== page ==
Furthermore, in the case where the reforming catalyst is held in the interior of the reaction gas flow passage and functions as a reforming block, the reforming catalyst may occupy the entire cross section of the gas flow passage in place of the structure of FIG. 2 where the reforming catalyst occupies only part of the cross section of the gas flow passage. More specifically, the reforming catalyst 3 is filled in the entire cross section of the flow passage by a general filling method, and for example, the filling structure and the reforming block, shown in the reforming chamber of a reforming reactor of FIG. 10, may be obtained. In a method such as this, the reaction gas flows through the small gaps as a reaction gas flow passage formed between the filled particles of reforming catalyst.

In the case where the reforming catalyst is held in such a gas flow passage, there are two cases, the case where part of the cross section of the gas flow passage is occupied and the case where the entire cross section of the gas flow passage is occupied. Both structures can be utilized from the standpoint of the achievement of avoiding the concentrated reforming reaction at the entrance and the stable operation, which are the main objectives of the present invention. If both structures are compared, the structure where part of the cross section is occupied with catalyst will have the following improved features over the structure where the entire cross section is occupied. First, the pressure drop in the flow passage becomes small. Second, problems, such as the variation of the pressure drop in the flow passage resulting from an inevitable variation of the filling density of the catalyst particles and the necessity of readjusting the pressure drop resulting from the above, come to disappear. Third, the design of the flow resistance of the gas flow passage is free from the filling quantity and the shape of the reforming catalyst. Therefore designing and adjustment of the flow resistance, necessary for determining the flow rate of the reaction gas to each reforming block, can be easily and quantitatively performed with a degree of freedom.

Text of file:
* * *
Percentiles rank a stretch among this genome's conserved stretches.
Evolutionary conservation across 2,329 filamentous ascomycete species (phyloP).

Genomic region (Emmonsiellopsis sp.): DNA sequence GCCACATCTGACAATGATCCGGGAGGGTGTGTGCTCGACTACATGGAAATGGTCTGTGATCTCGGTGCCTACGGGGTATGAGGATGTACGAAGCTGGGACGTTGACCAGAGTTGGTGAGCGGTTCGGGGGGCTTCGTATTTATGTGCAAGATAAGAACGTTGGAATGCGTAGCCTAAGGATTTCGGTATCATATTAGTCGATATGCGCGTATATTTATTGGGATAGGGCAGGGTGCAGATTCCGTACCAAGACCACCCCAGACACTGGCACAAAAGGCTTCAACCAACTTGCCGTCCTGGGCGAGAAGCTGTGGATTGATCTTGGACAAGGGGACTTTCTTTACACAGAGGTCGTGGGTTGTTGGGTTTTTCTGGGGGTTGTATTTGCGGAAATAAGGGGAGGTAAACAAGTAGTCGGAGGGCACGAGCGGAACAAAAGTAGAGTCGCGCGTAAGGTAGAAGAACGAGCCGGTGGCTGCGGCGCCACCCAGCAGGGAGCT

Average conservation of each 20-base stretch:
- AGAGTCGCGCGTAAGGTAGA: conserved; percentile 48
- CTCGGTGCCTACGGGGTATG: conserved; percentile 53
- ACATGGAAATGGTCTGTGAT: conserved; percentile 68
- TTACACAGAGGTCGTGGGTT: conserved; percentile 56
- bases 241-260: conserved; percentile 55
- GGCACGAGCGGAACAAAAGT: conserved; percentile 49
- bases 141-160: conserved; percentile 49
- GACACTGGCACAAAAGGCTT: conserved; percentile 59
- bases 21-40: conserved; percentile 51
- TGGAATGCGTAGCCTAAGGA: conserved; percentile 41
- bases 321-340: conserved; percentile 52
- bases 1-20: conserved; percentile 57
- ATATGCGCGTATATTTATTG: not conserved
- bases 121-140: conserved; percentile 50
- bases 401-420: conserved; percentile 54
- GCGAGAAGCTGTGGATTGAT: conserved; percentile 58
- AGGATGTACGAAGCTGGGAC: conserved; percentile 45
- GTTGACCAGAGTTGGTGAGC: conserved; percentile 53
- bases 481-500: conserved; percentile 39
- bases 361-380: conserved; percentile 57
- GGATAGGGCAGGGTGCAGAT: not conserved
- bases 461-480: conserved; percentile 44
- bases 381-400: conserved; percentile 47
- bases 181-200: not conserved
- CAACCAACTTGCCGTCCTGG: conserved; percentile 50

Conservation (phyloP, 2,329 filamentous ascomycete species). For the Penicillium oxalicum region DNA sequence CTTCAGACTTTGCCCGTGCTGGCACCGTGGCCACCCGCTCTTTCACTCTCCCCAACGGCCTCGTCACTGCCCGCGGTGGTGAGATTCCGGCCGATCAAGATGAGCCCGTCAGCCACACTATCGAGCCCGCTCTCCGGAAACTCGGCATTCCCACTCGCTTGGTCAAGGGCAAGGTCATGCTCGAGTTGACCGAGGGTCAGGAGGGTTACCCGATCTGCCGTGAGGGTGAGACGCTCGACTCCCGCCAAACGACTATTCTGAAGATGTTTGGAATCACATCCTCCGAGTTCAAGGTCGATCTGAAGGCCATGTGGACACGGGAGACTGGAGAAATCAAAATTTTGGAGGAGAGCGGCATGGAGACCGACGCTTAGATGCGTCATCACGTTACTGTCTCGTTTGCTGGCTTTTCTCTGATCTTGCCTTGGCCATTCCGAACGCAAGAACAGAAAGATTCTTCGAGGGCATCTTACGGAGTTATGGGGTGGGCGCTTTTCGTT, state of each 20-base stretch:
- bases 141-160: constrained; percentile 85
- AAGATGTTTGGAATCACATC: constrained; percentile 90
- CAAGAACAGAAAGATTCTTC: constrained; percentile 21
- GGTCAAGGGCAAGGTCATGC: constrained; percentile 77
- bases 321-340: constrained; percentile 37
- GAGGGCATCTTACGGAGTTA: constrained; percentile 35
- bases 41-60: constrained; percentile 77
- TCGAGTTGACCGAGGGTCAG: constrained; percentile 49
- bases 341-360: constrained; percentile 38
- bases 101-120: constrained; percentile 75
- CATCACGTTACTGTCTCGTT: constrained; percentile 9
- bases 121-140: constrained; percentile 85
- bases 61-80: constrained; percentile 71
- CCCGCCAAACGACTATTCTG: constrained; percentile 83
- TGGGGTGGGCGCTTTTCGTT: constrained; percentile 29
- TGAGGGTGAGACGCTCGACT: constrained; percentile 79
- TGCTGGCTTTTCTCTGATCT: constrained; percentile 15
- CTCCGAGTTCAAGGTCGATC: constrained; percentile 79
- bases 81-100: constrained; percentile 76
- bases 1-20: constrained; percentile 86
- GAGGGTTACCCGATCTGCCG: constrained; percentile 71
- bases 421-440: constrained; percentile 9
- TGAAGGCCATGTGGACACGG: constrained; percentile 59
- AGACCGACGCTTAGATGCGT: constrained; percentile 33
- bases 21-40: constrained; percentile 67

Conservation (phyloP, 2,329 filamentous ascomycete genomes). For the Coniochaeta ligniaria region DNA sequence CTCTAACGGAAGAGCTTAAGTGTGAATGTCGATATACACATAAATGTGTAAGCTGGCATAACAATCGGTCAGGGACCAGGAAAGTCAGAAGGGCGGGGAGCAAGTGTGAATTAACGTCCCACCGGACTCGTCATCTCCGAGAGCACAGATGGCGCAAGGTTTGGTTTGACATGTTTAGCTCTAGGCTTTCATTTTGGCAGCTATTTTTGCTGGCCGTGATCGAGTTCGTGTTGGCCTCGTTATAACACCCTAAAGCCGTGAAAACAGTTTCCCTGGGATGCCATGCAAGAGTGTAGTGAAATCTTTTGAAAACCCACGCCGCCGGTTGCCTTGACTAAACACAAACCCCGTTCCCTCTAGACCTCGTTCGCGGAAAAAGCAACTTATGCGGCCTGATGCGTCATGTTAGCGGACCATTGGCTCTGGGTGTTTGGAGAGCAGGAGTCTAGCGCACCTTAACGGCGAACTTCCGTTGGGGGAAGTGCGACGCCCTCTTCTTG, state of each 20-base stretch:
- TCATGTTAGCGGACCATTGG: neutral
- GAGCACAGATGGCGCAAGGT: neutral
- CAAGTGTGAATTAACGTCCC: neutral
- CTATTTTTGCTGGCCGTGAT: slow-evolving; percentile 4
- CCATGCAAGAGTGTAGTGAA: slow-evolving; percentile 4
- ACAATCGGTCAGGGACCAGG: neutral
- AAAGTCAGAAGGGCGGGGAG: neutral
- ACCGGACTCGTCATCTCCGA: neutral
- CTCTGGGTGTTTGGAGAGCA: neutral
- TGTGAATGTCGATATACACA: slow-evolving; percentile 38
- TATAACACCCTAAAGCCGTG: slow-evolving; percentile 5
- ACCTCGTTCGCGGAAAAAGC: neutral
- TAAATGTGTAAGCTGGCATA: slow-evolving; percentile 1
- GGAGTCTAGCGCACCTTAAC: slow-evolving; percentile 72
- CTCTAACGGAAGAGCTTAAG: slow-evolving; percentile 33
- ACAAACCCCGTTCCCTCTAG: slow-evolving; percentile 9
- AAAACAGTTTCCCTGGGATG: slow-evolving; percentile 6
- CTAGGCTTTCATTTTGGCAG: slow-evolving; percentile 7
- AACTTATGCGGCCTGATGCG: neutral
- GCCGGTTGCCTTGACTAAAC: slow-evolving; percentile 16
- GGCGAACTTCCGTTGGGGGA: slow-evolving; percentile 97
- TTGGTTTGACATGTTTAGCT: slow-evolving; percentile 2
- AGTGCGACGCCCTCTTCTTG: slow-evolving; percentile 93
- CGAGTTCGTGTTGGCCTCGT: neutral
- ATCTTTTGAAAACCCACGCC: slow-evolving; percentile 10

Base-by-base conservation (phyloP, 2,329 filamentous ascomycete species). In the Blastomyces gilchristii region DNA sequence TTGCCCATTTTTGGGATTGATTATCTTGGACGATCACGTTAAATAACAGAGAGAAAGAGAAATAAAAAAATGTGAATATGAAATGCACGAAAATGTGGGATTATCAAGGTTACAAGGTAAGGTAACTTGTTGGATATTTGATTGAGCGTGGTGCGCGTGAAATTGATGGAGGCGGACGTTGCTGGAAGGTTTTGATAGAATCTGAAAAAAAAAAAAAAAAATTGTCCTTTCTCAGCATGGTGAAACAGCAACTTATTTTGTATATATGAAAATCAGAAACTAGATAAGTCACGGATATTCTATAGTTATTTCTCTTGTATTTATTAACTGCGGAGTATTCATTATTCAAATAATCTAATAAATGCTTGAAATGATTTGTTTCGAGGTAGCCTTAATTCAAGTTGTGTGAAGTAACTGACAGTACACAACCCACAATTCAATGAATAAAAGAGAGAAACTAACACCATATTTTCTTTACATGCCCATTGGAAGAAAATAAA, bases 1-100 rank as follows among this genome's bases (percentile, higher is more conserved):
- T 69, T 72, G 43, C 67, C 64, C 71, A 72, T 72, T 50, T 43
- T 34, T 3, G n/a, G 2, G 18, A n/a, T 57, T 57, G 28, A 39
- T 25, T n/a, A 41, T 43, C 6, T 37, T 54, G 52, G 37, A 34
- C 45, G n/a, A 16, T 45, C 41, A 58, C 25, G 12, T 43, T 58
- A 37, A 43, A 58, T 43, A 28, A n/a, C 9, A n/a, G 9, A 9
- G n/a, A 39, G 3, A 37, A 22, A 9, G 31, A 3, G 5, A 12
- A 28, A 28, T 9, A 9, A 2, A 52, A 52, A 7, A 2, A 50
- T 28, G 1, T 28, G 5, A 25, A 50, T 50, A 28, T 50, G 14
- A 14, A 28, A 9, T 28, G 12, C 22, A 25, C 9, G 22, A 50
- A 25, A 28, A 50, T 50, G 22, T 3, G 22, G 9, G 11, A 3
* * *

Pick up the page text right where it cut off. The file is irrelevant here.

The partition plate constituting a reforming block such as this may be a plate-shaped porous plate such as that shown in FIG. 2, or a corrugated fin comprising a corrugated plate of the multi-entry type which is widely used in heat exchangers, such as that shown in FIG. 3. In the case of the corrugated plate of the multi-entry type, there is the advantage that the contact area between the reforming block 13 and the gas flow passage space 15 can be increased, the reforming block can be made thin, and the catalyst filling quantity can be made uniform by standardizing the filling quantity of the catalyst that is filled in the aperture of the corrugated plate.